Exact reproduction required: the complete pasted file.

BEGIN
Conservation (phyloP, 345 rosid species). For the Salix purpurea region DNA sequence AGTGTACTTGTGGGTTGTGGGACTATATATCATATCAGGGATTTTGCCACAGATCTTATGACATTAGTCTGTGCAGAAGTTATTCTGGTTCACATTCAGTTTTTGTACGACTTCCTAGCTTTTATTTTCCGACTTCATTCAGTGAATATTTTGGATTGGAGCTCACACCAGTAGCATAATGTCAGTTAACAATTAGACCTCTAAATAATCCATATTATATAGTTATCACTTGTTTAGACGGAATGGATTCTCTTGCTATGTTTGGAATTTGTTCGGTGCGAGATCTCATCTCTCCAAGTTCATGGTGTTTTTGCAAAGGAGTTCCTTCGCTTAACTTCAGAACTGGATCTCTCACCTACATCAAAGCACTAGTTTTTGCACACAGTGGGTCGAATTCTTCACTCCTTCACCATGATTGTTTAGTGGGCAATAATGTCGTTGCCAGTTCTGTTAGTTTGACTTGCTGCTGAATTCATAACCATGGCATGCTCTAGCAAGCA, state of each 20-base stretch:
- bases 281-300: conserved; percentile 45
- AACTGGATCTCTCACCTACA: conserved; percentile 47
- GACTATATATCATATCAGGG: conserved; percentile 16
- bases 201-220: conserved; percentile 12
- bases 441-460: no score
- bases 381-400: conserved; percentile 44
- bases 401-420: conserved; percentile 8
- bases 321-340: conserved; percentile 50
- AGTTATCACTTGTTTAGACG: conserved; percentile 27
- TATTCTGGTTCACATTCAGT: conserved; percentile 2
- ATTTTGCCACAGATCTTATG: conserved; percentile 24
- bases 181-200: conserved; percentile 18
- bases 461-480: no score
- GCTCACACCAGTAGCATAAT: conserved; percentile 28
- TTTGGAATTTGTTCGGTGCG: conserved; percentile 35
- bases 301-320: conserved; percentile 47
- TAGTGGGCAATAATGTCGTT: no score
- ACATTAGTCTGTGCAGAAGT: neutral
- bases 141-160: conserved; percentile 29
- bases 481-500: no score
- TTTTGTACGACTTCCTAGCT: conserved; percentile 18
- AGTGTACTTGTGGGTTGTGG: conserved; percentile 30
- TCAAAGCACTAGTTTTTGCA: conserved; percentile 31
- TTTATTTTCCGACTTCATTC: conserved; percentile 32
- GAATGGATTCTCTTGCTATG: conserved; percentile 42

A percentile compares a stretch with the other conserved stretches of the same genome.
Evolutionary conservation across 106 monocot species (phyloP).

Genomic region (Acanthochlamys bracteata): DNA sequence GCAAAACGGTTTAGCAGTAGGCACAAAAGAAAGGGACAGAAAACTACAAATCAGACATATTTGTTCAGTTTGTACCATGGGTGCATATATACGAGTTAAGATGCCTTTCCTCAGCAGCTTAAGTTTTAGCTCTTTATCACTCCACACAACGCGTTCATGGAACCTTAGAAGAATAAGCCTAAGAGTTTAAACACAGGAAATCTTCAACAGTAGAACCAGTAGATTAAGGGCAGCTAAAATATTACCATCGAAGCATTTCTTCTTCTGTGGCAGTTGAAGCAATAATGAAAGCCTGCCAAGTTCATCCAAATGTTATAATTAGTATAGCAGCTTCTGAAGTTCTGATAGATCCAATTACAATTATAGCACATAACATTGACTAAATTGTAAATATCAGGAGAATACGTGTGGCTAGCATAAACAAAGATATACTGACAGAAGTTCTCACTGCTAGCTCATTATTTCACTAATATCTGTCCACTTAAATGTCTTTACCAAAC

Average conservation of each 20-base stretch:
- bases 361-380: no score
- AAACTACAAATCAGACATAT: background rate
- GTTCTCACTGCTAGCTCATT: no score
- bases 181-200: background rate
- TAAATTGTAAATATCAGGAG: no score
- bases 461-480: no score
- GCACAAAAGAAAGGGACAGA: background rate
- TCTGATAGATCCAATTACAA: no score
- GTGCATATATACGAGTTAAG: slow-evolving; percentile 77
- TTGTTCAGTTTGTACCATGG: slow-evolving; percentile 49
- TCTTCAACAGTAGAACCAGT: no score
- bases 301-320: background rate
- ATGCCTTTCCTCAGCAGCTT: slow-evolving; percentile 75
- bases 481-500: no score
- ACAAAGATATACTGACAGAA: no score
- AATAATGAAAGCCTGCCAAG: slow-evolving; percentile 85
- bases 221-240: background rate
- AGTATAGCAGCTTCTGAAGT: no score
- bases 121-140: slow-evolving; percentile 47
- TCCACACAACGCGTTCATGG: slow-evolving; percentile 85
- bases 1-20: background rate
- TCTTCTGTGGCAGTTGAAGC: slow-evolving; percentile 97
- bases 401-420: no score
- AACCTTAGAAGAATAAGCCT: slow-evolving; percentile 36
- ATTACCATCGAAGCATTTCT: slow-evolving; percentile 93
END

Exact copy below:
Conservation (phyloP, 345 rosid species). For the Salix purpurea region DNA sequence AGTGTACTTGTGGGTTGTGGGACTATATATCATATCAGGGATTTTGCCACAGATCTTATGACATTAGTCTGTGCAGAAGTTATTCTGGTTCACATTCAGTTTTTGTACGACTTCCTAGCTTTTATTTTCCGACTTCATTCAGTGAATATTTTGGATTGGAGCTCACACCAGTAGCATAATGTCAGTTAACAATTAGACCTCTAAATAATCCATATTATATAGTTATCACTTGTTTAGACGGAATGGATTCTCTTGCTATGTTTGGAATTTGTTCGGTGCGAGATCTCATCTCTCCAAGTTCATGGTGTTTTTGCAAAGGAGTTCCTTCGCTTAACTTCAGAACTGGATCTCTCACCTACATCAAAGCACTAGTTTTTGCACACAGTGGGTCGAATTCTTCACTCCTTCACCATGATTGTTTAGTGGGCAATAATGTCGTTGCCAGTTCTGTTAGTTTGACTTGCTGCTGAATTCATAACCATGGCATGCTCTAGCAAGCA, state of each 20-base stretch:
- bases 281-300: conserved; percentile 45
- AACTGGATCTCTCACCTACA: conserved; percentile 47
- GACTATATATCATATCAGGG: conserved; percentile 16
- bases 201-220: conserved; percentile 12
- bases 441-460: no score
- bases 381-400: conserved; percentile 44
- bases 401-420: conserved; percentile 8
- bases 321-340: conserved; percentile 50
- AGTTATCACTTGTTTAGACG: conserved; percentile 27
- TATTCTGGTTCACATTCAGT: conserved; percentile 2
- ATTTTGCCACAGATCTTATG: conserved; percentile 24
- bases 181-200: conserved; percentile 18
- bases 461-480: no score
- GCTCACACCAGTAGCATAAT: conserved; percentile 28
- TTTGGAATTTGTTCGGTGCG: conserved; percentile 35
- bases 301-320: conserved; percentile 47
- TAGTGGGCAATAATGTCGTT: no score
- ACATTAGTCTGTGCAGAAGT: neutral
- bases 141-160: conserved; percentile 29
- bases 481-500: no score
- TTTTGTACGACTTCCTAGCT: conserved; percentile 18
- AGTGTACTTGTGGGTTGTGG: conserved; percentile 30
- TCAAAGCACTAGTTTTTGCA: conserved; percentile 31
- TTTATTTTCCGACTTCATTC: conserved; percentile 32
- GAATGGATTCTCTTGCTATG: conserved; percentile 42

A percentile compares a stretch with the other conserved stretches of the same genome.
Evolutionary conservation across 106 monocot species (phyloP).

Genomic region (Acanthochlamys bracteata): DNA sequence GCAAAACGGTTTAGCAGTAGGCACAAAAGAAAGGGACAGAAAACTACAAATCAGACATATTTGTTCAGTTTGTACCATGGGTGCATATATACGAGTTAAGATGCCTTTCCTCAGCAGCTTAAGTTTTAGCTCTTTATCACTCCACACAACGCGTTCATGGAACCTTAGAAGAATAAGCCTAAGAGTTTAAACACAGGAAATCTTCAACAGTAGAACCAGTAGATTAAGGGCAGCTAAAATATTACCATCGAAGCATTTCTTCTTCTGTGGCAGTTGAAGCAATAATGAAAGCCTGCCAAGTTCATCCAAATGTTATAATTAGTATAGCAGCTTCTGAAGTTCTGATAGATCCAATTACAATTATAGCACATAACATTGACTAAATTGTAAATATCAGGAGAATACGTGTGGCTAGCATAAACAAAGATATACTGACAGAAGTTCTCACTGCTAGCTCATTATTTCACTAATATCTGTCCACTTAAATGTCTTTACCAAAC

Average conservation of each 20-base stretch:
- bases 361-380: no score
- AAACTACAAATCAGACATAT: background rate
- GTTCTCACTGCTAGCTCATT: no score
- bases 181-200: background rate
- TAAATTGTAAATATCAGGAG: no score
- bases 461-480: no score
- GCACAAAAGAAAGGGACAGA: background rate
- TCTGATAGATCCAATTACAA: no score
- GTGCATATATACGAGTTAAG: slow-evolving; percentile 77
- TTGTTCAGTTTGTACCATGG: slow-evolving; percentile 49
- TCTTCAACAGTAGAACCAGT: no score
- bases 301-320: background rate
- ATGCCTTTCCTCAGCAGCTT: slow-evolving; percentile 75
- bases 481-500: no score
- ACAAAGATATACTGACAGAA: no score
- AATAATGAAAGCCTGCCAAG: slow-evolving; percentile 85
- bases 221-240: background rate
- AGTATAGCAGCTTCTGAAGT: no score
- bases 121-140: slow-evolving; percentile 47
- TCCACACAACGCGTTCATGG: slow-evolving; percentile 85
- bases 1-20: background rate
- TCTTCTGTGGCAGTTGAAGC: slow-evolving; percentile 97
- bases 401-420: no score
- AACCTTAGAAGAATAAGCCT: slow-evolving; percentile 36
- ATTACCATCGAAGCATTTCT: slow-evolving; percentile 93